ne of the world’s most celebrated poets, storytellers, and mystics, with a universal appeal in his message, is Mawlana Jalal al-Din Mohammad Rumi (1207-1273). Indeed, he is like a diamond among the Muslim thinkers that dazzles — a jewel in the crown of Muslim civilisation. Acknowledging his greatness, Unesco dedicated 2007 as the ‘Year of Rumi’.
Not only in the Muslim world, but also in many other cultures, Rumi is well known. William Dalrymple, in a Guardian article on Nov 4, 2005 says, “It seems almost unbelievable in the world of 9/11, Bin Laden and the Clash of Civilizations, but the bestselling poet in the US in the 1990s was not any of the giants of American letters — Robert Frost, Robert Lowell ….; nor was it Shakespeare or Homer or Dante or any European poet. Instead, remarkably, it was a classically trained Muslim cleric [Rumi].”
Great scholars including A. Schimmel, R.A. Nicholson, A.J. Arberry, to name a few, spent significant time learning Rumi. He has been highly regarded as a Sufi in Muslim societies, and because of his teachings based on the Holy Book, his Mathnavi is called the ‘Quran in the language of Pahlavi.’
Rumi implies that human experiences create multiple perspectives.
Rumi advocated several important ideas, but peacemaking is the one I want to concentrate on. By reconciling contradictory, paradoxical riddles caused by the diversity of human experience through simple stories, he promotes peace. Take for instance, his tale of the elephant and blindfolded strangers in a dark room watching the elephant. The people end up debating among themselves whose knowledge is accurate as to what kind of an animal it is.Through lighting the room with a candle, when they are shown the whole animal, they feel flabbergasted to see the real animal compared to what they felt in the absence of light.
In the story, Rumi suggests that human interactions produce different viewpoints that sometimes lead to debates about the facts, and what we need to do is express our views and learn from each other rather than compete with each other. In one of his Mathnavi verses, he says, “Do not take a single step towards separating people from each other; as the Prophet (PBUH) has said the most unwanted thing to me is the separation (talaq)”, thus giving a strong message of unity. Similarly, in another verse, Rumi says/: “[O human beings], you have been commanded to unite, not to divide, people.”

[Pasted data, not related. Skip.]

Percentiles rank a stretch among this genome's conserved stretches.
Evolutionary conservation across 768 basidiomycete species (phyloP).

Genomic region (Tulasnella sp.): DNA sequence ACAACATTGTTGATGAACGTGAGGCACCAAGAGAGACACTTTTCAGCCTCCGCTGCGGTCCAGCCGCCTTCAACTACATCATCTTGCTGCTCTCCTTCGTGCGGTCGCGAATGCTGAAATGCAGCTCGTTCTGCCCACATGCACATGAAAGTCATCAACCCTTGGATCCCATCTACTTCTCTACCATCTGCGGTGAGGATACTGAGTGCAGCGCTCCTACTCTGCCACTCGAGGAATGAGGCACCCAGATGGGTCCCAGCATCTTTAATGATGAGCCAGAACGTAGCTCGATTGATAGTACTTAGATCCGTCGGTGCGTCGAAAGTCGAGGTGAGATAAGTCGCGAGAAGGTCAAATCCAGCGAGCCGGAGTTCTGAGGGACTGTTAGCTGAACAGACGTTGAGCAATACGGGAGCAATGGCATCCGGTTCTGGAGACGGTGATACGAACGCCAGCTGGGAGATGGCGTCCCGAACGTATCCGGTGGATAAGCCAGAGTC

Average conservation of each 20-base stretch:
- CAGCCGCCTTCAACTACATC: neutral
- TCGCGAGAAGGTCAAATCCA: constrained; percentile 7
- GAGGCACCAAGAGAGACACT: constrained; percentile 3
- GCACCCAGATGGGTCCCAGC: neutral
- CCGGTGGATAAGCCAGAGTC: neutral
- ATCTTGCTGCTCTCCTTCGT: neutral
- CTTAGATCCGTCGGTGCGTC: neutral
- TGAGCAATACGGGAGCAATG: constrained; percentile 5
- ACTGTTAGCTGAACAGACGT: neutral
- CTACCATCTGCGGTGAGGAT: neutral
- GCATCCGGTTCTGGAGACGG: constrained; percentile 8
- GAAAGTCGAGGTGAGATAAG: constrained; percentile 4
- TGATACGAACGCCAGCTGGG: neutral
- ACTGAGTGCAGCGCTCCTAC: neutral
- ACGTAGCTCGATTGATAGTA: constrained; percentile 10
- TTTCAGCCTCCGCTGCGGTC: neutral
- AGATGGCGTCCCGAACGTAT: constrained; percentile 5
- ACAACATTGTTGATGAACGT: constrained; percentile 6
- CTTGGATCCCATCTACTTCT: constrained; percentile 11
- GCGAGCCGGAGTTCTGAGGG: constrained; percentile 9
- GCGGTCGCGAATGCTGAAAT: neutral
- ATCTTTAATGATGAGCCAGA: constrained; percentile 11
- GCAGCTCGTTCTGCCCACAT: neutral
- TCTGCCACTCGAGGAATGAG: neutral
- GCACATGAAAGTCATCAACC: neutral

Rumi draws arguments for diversity of forms by appealing to human nature. Referring to diversity of languages in which God is worshipped, he says: “God’s praise is in many forms; for a person living in Hind, his language of praise is Hindi, and for the same reason, a person living in Sindh, will use Sindhi [language] to praise God.” His story of Hazrat Musa and the shepherd further supports this argument.
He refers to the diversity of human situations under which we do some activities that may seem uncomfortable in appearance but are reconcilable at a deeper level. In another verse, he further extends this thought by saying, “God looks not at just the outer (biroon) condition and words spoken (qaal) by those who worship; but their inner condition (daroon) and state (haal) of their existence with which they pray”.
Rumi provides firmer grounds, and strong vocabulary for constructive engagement, in times of the dialogue of civilizations today. Through examples, he shows the rootedness of human experience in socio-cultural contexts while recognising the fundamental unity of human unity. He does not base his peace-making message on mere shallow ‘tolerance’ grounds, but on far deeper human nature and diversity of experience grounds. He demonstrates the dictum “we see things, people, events and phenomena, not as they are, but as we are!”
G. Hofstede, a researcher, calls culture the “software of the mind” which filters all information that our brain accesses, in terms of our own cultural norms. Seeing the ‘other’ in an objective manner becomes very, very difficult, if not impossible. Rumi tries to sensitise us to this position of the ‘other’, advising us to be humble and not arrogant.
The approach of Rumi is so inclusive that people of many backgrounds find relevance in his views, Muslim or otherwise. The latter fosters harmony and interaction. Based on various conceptions of life, he abhors dividing people.
In short, by showing reconciliation between obvious contradictions and inner harmony, Rumi’s humanistic and inspiring thoughts encourage brotherhood and peace among the entire human fraternity. He encourages us not only to study external appearances and types and make decisions, but also to reflect in various cultural contexts on the diversity of human experience. Such rich thoughts can be the guiding principles for inter-communal and civilisational dialogues and unity to create peace on sound ideas.